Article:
Com­pi­la­tion Ter­ror­ist: Richey’s Tapes

Q (UK) - - Cover Story -

The most strik­ing thing about Richey Edwards’s DIY cas­settes, com­piled during his years with Nicky Wire at Swansea Univer­sity (’ ’87-’89), 87-’89), is they could’ve been made by thou­sands of iden­ti­cally mu­sic-pos­sessed fa­nat­ics across the UK prov­inces. They’re all there: the day’s Top 40 “in­die clas­sics” (Smiths, Lloyd Cole, Bun­ny­men). But the true in­sights into his pas­sion-gen­er­at­ing psy­che lie in his metic­u­lously cho­sen, random thrills (with­out specif­i­cally nam­ing any­one).

“CRI­SIS”, sub-headed in­side with “IN­TRO­DUC­ING THE BLUE BEATS”, is a com­pen­dium of punk/post-punk and clas­sic ’60s: Teenage Warn­ing (An­gelic Up­starts), Love Is Dead (The God­fa­thers), Mandinka (Sinéad O’Con­nor), Seven Days Too Long ( 1967 Chuck Wood North­ern soul song, per­haps the Dexys ver­sion) and The Kinks’ The Vil­lage Green Preser­va­tion So­ci­ety. Most sur­pris­ingly is his hith­erto un­known love for the jin­gle-pop he­roes of the “C86” gen­er­a­tion, In Spite Of Th­ese Times (Close Lob­sters), Head Gone Astray (Soup Dragons) and the win­some Comin’ Through (The Pas­tels), from the man who once provoca­tively de­clared he hated weedy early-’ 90s shoegaz­ers Slow­dive “more than Hitler”. post-punk and four from The Rolling Stones (in­clud­ing Brown Sugar), some ac­knowl­edged clas­sics, some un­apolo­get­i­cally un­cool, in­clud­ing five from The Cult’s 1987 Elec­tric al­bum, two from the New York Dolls (Per­son­al­ity Cri­sis, Who Are The Mys­tery Girls), three from Wire ( 106 Beats That, Mr Suit, Man­nequin) and a spec­trum of the un­ex­pected: Ivy Ivy Ivy (early Pri­mal Scream in MC5 homage), King Rocker (Gen­er­a­tion X), I’m Gonna Be Strong (Gene Pit­ney), It’s Only Make Be­lieve (pos­si­bly the Con­way Twitty ver­sion) and could Oh! Carol re­ally be Neil Sedaka’s perky Brill Build­ing ode to Ca­role King? His tastes were vast, im­pec­ca­ble, cu­ri­ous, funny and, most of all, REAL.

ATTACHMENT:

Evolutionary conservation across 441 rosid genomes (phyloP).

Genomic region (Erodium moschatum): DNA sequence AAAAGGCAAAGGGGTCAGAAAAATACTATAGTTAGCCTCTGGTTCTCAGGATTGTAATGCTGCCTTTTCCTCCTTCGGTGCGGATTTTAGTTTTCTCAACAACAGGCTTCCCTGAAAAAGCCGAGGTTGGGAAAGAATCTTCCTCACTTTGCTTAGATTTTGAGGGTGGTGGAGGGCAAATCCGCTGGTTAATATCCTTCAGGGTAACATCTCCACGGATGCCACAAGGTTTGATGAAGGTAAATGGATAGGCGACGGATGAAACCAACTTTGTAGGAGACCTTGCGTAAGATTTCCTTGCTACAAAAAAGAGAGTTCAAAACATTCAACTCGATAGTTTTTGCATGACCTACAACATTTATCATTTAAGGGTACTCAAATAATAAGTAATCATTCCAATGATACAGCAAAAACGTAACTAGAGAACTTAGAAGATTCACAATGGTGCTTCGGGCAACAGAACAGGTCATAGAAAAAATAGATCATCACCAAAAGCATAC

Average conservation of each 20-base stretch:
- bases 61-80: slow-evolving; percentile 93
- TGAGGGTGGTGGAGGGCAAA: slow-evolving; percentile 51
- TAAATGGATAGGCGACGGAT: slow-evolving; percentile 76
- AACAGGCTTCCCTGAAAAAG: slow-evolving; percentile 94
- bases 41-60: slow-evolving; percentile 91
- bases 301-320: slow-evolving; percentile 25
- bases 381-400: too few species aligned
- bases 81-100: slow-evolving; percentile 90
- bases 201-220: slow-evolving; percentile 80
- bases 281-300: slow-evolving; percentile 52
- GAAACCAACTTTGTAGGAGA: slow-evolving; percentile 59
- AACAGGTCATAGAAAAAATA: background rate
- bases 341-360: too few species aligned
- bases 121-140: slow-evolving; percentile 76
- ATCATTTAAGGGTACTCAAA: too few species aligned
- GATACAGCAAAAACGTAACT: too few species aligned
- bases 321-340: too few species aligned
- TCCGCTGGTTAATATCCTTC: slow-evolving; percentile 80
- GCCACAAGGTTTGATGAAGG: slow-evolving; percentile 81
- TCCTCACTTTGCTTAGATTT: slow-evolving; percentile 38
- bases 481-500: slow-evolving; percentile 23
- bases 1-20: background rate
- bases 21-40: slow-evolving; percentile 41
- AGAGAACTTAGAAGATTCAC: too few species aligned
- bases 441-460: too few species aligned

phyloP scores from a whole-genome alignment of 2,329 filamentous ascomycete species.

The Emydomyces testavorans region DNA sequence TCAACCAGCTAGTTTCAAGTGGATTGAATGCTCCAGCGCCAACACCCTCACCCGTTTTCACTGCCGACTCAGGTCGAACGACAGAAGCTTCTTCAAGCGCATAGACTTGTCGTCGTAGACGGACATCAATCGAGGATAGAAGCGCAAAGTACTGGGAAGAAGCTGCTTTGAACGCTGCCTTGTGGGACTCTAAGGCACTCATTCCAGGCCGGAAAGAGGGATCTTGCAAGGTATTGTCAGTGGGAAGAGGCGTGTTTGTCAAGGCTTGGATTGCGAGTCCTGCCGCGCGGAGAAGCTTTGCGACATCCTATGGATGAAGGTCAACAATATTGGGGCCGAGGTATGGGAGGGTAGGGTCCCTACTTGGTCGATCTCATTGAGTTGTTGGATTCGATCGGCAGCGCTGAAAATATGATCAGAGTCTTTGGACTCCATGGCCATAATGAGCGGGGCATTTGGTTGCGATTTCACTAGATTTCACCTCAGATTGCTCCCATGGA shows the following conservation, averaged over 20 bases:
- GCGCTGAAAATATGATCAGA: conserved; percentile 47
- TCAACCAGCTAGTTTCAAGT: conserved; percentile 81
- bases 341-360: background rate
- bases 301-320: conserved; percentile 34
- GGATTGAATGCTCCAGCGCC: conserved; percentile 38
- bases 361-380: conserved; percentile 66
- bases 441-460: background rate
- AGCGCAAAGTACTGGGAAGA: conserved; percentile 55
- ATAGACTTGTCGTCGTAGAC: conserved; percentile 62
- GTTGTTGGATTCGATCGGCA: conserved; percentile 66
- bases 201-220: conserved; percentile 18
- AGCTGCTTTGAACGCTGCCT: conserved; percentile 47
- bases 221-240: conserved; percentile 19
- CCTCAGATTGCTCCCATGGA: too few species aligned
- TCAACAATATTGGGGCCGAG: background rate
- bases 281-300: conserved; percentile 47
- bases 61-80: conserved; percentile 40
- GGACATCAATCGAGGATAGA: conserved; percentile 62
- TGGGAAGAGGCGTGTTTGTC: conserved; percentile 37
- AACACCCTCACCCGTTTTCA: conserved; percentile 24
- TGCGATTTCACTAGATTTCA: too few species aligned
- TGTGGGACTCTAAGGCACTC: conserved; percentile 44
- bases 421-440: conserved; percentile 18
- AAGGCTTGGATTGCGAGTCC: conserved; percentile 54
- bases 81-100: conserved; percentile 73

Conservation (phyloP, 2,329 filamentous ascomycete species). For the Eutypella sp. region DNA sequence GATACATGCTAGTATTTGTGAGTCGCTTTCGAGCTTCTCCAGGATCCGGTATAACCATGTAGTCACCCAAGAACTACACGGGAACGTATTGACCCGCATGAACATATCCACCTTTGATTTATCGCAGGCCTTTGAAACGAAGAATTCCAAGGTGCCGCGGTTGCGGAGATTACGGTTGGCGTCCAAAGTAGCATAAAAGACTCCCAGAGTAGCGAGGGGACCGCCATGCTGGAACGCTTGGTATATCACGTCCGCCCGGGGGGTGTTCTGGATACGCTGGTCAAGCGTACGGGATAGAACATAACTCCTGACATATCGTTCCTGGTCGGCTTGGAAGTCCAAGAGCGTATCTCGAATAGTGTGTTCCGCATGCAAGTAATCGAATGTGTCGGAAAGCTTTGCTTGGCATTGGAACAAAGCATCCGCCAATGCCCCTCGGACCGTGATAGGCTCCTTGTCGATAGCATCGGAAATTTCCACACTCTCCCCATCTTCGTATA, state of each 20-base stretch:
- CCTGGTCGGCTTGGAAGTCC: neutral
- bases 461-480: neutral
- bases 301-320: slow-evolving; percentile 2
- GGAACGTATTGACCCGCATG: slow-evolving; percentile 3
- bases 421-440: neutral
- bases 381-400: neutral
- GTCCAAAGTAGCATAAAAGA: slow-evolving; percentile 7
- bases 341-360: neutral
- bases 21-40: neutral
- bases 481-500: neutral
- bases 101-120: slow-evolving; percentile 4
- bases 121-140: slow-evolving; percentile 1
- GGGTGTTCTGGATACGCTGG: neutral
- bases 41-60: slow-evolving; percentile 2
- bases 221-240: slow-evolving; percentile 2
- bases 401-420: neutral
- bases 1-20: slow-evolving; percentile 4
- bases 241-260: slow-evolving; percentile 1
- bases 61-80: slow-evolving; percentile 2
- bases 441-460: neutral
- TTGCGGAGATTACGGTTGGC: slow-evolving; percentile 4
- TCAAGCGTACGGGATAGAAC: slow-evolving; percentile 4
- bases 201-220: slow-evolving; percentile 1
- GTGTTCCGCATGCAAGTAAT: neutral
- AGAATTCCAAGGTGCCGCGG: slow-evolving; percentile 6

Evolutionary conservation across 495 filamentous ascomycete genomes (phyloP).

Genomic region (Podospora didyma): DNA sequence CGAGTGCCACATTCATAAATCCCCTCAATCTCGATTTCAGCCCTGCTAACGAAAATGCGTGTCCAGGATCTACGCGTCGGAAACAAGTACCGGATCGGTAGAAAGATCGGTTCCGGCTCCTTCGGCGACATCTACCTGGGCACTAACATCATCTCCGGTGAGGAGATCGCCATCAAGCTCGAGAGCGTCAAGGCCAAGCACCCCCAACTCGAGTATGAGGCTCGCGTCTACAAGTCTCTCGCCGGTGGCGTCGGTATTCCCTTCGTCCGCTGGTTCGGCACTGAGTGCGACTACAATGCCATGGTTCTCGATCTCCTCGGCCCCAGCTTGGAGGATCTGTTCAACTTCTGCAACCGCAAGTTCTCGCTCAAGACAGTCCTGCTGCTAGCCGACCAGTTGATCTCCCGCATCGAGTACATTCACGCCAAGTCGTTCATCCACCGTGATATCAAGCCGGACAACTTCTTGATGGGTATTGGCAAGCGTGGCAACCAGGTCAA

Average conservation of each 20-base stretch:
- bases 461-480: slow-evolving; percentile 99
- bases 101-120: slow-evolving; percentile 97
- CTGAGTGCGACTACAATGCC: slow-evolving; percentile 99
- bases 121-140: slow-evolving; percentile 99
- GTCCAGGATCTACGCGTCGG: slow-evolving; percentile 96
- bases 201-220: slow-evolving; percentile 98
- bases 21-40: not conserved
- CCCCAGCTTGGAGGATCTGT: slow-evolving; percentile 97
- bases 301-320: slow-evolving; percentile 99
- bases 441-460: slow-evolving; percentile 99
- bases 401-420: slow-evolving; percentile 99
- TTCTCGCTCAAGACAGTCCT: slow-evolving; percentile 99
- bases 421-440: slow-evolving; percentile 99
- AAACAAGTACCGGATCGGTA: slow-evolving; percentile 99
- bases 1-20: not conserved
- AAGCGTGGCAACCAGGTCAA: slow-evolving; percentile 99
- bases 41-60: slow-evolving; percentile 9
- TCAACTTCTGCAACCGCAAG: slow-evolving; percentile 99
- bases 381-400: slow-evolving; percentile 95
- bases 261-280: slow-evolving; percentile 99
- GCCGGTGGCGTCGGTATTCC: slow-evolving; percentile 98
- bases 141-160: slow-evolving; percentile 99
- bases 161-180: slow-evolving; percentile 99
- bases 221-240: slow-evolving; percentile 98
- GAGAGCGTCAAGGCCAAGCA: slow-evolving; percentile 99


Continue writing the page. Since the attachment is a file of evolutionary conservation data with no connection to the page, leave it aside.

“ROCK’N’ROLL is here to stay” cu­rates from punk, glam-metal, more

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